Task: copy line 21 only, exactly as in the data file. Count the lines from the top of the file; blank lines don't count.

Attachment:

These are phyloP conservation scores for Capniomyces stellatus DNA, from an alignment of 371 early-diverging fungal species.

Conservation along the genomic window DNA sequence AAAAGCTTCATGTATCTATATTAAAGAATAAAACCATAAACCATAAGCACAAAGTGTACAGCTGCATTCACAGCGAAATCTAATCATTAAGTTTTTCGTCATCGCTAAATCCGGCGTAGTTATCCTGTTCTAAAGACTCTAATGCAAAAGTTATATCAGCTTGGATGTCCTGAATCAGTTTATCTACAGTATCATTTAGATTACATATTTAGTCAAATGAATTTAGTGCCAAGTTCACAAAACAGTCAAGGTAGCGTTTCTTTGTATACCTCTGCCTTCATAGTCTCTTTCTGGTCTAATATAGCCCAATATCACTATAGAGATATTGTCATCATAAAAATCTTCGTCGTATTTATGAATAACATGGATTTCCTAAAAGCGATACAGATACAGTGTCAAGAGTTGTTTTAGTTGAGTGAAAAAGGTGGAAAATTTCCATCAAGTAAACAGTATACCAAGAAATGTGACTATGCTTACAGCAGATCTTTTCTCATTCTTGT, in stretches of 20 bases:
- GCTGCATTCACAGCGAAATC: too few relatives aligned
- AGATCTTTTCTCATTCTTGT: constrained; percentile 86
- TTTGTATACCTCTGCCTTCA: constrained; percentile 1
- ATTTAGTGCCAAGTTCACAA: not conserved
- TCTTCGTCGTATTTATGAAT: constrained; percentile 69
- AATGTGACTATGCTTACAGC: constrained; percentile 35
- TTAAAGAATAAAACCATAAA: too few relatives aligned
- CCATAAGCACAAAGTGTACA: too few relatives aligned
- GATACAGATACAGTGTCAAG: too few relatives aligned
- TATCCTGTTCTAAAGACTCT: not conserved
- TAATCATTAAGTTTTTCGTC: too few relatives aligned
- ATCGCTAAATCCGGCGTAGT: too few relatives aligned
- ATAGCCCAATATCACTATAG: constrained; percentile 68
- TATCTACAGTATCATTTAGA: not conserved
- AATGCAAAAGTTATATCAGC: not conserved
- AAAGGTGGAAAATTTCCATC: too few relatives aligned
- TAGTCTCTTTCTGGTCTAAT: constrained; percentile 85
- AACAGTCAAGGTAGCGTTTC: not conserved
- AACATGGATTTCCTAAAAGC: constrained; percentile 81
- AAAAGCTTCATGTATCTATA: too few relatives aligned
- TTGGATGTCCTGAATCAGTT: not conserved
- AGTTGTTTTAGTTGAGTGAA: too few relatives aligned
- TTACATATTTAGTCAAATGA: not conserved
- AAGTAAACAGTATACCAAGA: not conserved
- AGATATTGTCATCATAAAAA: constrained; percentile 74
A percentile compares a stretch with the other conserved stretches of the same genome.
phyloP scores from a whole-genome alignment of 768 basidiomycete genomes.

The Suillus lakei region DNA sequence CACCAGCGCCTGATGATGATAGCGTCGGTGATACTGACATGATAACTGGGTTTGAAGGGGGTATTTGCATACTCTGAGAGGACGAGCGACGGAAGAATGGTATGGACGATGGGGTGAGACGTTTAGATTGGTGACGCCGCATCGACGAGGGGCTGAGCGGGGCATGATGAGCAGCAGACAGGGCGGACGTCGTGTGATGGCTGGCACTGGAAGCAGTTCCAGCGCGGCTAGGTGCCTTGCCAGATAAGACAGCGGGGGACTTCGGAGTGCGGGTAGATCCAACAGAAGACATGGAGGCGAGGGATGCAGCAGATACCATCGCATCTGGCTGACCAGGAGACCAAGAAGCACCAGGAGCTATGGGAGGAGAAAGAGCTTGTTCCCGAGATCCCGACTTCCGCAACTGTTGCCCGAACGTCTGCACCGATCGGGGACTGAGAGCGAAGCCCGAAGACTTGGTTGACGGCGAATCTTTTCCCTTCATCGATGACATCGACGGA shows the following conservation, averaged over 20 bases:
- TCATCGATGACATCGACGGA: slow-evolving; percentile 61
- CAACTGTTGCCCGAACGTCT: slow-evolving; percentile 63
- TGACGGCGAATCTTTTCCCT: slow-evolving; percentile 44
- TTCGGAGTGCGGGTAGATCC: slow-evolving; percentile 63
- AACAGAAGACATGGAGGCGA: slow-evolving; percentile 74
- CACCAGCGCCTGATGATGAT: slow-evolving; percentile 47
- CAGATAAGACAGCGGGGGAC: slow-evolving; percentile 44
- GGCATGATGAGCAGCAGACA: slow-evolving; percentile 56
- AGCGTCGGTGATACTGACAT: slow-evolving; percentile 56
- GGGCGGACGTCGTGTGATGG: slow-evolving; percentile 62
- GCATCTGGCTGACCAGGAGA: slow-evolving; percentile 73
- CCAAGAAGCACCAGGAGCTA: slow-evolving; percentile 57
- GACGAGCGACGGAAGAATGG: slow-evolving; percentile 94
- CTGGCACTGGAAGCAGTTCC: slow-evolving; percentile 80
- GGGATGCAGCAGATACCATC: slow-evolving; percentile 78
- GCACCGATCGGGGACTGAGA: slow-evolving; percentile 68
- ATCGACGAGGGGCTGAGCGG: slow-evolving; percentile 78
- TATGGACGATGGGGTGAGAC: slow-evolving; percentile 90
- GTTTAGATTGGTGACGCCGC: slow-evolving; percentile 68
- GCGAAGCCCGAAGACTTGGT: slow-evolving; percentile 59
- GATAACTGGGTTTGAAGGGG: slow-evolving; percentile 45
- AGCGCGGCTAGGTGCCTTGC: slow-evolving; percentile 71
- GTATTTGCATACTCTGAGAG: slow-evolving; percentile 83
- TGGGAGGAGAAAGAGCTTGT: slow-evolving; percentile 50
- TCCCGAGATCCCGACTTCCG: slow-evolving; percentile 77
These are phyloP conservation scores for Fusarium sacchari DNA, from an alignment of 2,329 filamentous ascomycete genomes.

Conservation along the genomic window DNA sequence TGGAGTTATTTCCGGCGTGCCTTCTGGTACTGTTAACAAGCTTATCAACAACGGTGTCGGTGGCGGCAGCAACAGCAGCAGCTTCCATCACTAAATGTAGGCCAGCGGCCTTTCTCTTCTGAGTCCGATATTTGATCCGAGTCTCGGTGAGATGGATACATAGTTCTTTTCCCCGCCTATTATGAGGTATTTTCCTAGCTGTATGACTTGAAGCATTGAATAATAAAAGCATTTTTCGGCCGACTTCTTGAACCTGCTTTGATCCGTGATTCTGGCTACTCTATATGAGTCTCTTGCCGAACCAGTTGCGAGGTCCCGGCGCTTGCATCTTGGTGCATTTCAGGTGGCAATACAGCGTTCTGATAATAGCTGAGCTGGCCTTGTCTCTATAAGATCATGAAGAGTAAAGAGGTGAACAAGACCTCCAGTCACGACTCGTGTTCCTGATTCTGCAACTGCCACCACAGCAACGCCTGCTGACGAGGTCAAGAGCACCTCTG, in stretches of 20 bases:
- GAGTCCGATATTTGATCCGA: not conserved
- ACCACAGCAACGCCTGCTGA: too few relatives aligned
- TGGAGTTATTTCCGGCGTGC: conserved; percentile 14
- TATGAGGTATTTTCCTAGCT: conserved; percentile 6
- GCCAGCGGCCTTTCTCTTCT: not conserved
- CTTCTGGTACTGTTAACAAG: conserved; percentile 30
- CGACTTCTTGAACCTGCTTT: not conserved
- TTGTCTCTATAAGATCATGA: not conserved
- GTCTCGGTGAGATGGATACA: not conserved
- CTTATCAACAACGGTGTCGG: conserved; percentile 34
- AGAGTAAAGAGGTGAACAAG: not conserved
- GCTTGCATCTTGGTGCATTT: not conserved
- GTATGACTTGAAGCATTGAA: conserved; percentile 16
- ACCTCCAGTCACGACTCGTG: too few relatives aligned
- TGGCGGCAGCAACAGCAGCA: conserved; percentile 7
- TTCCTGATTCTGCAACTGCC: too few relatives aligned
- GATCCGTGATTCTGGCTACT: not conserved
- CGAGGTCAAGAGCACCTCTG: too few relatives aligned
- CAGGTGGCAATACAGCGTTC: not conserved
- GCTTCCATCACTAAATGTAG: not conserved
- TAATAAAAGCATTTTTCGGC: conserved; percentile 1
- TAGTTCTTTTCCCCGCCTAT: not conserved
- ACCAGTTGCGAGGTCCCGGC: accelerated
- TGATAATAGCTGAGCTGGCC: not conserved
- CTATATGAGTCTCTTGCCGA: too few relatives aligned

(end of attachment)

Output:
- AACATGGATTTCCTAAAAGC: constrained; percentile 81